And One More for Good Measure

After these initial two forays into Essentials, I was feeling much more comfortable that Essentials would be a welcome extension of the 4e D&D ruleset.  The only nagging question that still remained was how the knight would compare as a defender.  As I mentioned, the way the encounters played out made it hard to see how the knight actually held up in actual play.  So I created a knight and crashed a running of one of the Chaos Scar adventures from Dungeon Magazine, expertly run by local DM Mark Knapik.

If I were smart, I would have created your typical heavily armored human or dwarf knight with high Strength and Constitution scores.  However, I seem to be habitually incapable of creating characters that are built the way they are supposed to be.  That’s why I created the halfling knight.

The first thing I decided was that rather than have platemail and no Dexterity modifiers to AC, I would go a different route and use hide armor and let that Dexterity bonus shine.  When I started toying with different options, I realized that if I took the Melee Training feat, I could just eschew Strength completely and rely on Dexterity, since just about every attack would be a melee basic attack.  Sure, the damage I did would be less because of the feat’s restriction of only half the modifier for damage.  And with the way battle guardian worked, I would do no damage on a miss.  Also, the halfling’s size penalty would mean lower damage with one-handed weapons in conjunction with a shield.

When the game commenced, I realized that we also had a fighter and a paladin in the party.  I figured I would never get a chance to use any of my defensive powers, since the others would be marking everything in sight.  It turns out I was wrong.  My high Dexterity gave me better initiative rolls, meaning that I could activate my aura and get into the middle of things quickly.  The halfling’s nimble reaction feature made my AC very high when I had to move past enemies to get into good defensive positions, and second chance helped negate those lucky hits that got through.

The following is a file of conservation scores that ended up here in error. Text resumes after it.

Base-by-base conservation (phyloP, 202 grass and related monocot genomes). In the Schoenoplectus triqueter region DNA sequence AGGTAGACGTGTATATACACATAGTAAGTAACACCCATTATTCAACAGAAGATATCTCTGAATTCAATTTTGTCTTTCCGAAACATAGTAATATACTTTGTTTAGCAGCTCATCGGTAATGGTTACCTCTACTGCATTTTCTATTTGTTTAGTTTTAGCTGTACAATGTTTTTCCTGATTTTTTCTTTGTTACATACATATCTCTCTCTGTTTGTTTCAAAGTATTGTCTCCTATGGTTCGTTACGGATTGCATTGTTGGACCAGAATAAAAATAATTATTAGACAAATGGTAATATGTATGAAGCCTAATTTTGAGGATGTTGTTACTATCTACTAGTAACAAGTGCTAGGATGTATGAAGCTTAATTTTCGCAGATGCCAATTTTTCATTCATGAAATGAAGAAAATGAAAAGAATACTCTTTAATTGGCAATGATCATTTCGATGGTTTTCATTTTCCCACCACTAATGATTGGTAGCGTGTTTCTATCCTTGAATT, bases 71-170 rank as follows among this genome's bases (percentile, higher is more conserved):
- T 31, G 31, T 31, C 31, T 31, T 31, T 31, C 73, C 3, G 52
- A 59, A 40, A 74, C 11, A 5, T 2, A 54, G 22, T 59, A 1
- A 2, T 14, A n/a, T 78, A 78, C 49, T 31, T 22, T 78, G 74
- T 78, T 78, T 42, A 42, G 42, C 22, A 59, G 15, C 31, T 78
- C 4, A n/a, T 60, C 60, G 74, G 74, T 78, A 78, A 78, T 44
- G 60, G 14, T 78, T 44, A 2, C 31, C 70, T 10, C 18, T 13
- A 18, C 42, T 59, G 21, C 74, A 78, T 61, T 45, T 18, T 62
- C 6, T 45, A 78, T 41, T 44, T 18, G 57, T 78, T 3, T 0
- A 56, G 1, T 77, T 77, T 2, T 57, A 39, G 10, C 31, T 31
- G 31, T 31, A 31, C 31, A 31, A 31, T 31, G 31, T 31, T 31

The most important difference between the normal fighter’s combat challenge feature and the knight’s battle guardian power is that the former is an immediate action (once per round), which the latter is an opportunity action (once per turn).  This turned out to be a huge difference in the game, especially in the final battle.  That battle was odd in that it was almost perfect for a halfling knight.  Medium-sized or larger creatures were at a disadvantage, so my character moved to get into a great defensive position (provoking 5 opportunity attacks but getting missed by all of them), and then locked down almost all of the bad guys with the defensive aura.  I am not the most tactically gifted player out there, so I figure if I can do that with a slightly gimped halfling knight, the class should be able to hold its own.

I think I have now officially gotten over my obsession with Essentials, and next week I can get back to talking about other topics!

Comments

  1. Good to hear.

    In my experience, its hard to measure how different anything is based on even a few sessions.

    In my regular sessions, the back rank archer has been thoroughly beat up in the last 3 sessions. (He started the next day at -2 healing surges…) I have no idea why this is. He certainly didn’t get into the fights any more than usual, but he certainly wasn’t lucky. 3 times he’d fallen down pits … and he’s Acrobatic.

    To reiterate, what is balanced about 4e is that its a group game. Everyone participates all the time, and everyone has fun all the time. We all cheer when the boss goes down, even the guy gasping his second to last breath.